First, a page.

The study of modern crytography is more than just about keeping information secret - public-key cryptography studies methods to exchange secrets in open public (key exchange, public-key encryption) and guaranteeing the authenticity of messages (digital signatures).

Even beyond that, is a vastly larger realm with the likes of identity-based encryption/signature, attribute-based encryption, etc. All of which are enabled by elliptic-curve pairing.

I'm expected to report to my superior about those and teach newly hired staff about how to use them. So the question is how should I translate the terms such as "pairing-based cryptography" and "elliptic-curve pairing"?

I don't want to repeat the mistake like that of FireFox translating "key exchange group" as "密钥交换组" (inside its developer tools for inspecting network connections) when the formal mathematical term for "group" is "群". So when Google Translate says "配对", I suspect that such generic term is not what the scientific community use.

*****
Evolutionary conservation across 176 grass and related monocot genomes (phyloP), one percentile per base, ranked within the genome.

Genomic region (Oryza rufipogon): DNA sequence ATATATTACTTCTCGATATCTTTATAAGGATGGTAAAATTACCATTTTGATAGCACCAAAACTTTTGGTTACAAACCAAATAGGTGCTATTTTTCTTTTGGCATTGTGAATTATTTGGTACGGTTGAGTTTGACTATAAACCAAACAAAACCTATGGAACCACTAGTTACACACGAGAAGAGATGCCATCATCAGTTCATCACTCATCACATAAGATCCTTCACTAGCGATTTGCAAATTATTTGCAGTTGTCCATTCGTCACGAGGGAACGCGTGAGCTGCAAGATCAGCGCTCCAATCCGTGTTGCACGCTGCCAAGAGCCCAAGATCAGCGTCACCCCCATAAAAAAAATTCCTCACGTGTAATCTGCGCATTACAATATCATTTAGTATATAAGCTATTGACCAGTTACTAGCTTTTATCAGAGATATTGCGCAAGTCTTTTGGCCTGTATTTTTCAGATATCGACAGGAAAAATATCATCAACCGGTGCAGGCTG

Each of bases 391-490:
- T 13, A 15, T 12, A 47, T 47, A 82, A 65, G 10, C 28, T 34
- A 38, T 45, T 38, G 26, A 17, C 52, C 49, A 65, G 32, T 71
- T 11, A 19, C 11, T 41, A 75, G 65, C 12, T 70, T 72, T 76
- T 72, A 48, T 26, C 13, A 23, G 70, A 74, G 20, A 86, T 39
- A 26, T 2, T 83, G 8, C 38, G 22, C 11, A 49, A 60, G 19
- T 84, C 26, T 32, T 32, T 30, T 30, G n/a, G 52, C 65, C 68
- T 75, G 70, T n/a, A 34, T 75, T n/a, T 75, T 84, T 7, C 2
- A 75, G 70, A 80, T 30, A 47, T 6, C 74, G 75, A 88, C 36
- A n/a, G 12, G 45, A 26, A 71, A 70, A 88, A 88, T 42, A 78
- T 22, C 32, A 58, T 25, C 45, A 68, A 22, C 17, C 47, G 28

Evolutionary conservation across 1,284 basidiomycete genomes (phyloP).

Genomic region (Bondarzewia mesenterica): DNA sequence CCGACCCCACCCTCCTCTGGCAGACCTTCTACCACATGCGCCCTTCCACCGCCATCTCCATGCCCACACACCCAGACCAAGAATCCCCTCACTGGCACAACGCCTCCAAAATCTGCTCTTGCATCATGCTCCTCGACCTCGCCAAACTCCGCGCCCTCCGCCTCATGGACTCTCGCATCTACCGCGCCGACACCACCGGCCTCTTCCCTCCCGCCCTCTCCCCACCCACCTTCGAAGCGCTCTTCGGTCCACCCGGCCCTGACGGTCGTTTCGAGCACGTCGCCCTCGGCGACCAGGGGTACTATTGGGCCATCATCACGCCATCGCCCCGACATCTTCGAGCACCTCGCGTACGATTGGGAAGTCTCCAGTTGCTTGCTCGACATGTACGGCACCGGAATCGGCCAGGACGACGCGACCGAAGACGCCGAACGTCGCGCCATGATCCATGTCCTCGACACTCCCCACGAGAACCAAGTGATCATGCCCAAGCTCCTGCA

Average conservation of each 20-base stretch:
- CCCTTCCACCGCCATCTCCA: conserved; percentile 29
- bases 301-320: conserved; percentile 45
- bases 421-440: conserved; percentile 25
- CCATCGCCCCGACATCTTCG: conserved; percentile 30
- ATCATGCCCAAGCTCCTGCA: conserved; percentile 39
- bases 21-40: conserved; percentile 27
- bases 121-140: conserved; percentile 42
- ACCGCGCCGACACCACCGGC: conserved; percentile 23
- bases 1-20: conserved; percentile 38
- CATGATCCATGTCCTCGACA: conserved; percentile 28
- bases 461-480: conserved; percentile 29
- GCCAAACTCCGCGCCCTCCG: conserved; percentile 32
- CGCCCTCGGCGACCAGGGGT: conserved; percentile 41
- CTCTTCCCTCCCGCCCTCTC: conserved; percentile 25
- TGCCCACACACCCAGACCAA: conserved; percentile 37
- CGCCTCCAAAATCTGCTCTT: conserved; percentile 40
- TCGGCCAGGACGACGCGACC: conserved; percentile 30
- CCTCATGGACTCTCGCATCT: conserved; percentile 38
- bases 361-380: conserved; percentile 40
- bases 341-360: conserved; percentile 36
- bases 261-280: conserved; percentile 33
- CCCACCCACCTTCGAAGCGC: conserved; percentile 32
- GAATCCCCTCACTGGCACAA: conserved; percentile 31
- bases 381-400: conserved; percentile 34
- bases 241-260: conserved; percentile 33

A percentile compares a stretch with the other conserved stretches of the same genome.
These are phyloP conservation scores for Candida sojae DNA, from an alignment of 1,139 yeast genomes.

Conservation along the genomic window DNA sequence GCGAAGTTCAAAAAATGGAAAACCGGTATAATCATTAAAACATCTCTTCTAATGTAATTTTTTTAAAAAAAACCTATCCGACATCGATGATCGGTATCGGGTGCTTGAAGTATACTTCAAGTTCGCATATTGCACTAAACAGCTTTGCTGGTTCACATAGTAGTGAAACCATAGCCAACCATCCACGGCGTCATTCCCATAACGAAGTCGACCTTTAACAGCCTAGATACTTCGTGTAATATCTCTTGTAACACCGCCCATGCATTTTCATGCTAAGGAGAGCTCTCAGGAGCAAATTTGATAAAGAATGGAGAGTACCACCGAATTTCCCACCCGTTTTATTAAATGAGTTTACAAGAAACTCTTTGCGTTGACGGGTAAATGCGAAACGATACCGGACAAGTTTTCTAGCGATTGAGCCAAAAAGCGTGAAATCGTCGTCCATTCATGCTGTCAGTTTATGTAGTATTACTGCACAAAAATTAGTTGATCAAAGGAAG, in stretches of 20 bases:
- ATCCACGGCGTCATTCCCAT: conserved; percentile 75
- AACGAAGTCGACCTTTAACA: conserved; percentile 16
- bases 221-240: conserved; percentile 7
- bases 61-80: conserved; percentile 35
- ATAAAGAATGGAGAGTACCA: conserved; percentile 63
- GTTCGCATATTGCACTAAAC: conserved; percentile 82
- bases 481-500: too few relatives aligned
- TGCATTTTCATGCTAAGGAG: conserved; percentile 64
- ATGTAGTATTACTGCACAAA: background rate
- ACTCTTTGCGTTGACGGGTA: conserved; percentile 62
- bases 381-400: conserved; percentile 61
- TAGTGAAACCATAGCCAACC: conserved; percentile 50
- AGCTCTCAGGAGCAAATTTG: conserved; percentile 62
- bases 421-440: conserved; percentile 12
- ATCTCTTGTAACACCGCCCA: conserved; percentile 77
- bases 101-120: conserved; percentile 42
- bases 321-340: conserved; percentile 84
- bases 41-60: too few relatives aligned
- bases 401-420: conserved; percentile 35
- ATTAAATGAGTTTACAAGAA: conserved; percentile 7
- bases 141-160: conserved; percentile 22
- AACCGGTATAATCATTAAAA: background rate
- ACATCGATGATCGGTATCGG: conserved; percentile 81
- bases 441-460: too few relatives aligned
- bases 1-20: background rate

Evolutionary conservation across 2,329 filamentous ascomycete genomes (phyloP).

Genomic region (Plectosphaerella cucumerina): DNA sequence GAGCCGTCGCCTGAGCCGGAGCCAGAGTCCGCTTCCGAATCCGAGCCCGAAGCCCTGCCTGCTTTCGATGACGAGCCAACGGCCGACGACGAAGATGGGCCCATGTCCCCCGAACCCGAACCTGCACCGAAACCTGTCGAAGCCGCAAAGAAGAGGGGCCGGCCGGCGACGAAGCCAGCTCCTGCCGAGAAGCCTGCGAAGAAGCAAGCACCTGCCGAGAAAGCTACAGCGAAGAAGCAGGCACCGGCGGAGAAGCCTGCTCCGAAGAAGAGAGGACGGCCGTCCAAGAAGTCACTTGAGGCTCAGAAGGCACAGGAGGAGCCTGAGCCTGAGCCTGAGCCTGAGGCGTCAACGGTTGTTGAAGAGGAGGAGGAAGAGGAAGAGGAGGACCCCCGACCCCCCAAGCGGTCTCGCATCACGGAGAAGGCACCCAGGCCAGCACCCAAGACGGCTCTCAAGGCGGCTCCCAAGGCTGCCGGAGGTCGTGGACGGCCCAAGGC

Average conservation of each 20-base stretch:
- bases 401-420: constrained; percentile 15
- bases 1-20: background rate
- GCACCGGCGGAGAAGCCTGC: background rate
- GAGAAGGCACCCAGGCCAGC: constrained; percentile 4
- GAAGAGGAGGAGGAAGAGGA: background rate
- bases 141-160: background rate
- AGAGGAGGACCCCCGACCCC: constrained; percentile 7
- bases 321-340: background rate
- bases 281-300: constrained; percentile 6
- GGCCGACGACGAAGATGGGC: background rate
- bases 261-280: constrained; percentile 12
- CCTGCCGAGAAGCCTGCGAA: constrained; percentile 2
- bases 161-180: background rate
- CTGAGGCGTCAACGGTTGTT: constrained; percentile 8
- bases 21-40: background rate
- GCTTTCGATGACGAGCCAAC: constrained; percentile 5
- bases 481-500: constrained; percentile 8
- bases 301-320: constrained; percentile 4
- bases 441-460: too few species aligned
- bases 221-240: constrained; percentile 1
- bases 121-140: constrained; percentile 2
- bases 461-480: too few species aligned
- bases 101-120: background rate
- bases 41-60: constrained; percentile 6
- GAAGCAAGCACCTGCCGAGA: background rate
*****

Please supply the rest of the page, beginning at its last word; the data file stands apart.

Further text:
• What have you tried? Why hasn't it worked?
    – Mou某
    Jan 25, 2021 at 12:29
  • @Mou某 Google translation says "配对", but I'm not sure if the scientific community formally use that term, as it's a pretty generic translation for "pairing".
    – DannyNiu
    Jan 25, 2021 at 12:30
  • You should add that information to your post. Unless prior research effort is clearly indicated, it's very easy for your question to get closed.
    – Mou某
    Jan 25, 2021 at 12:38
  • Just like FireFox (as of version 84) still errornously translate "key exchange group" as "密钥交换组", where as the mathematical term for "group" is “群”.
    – DannyNiu
    Jan 25, 2021 at 12:38

1 Answer 1


Pairing is either 配对 or 对, even in cryptography. 椭圆曲线对 is used in the SM9 standard. But 椭圆曲线配对 is also in common use.

There's a book entitled 《基于配对的密码学》.

Using "对" alone sounds more technical, but also (in my opinion) phonetically confusing or inelegant in certain contexts.

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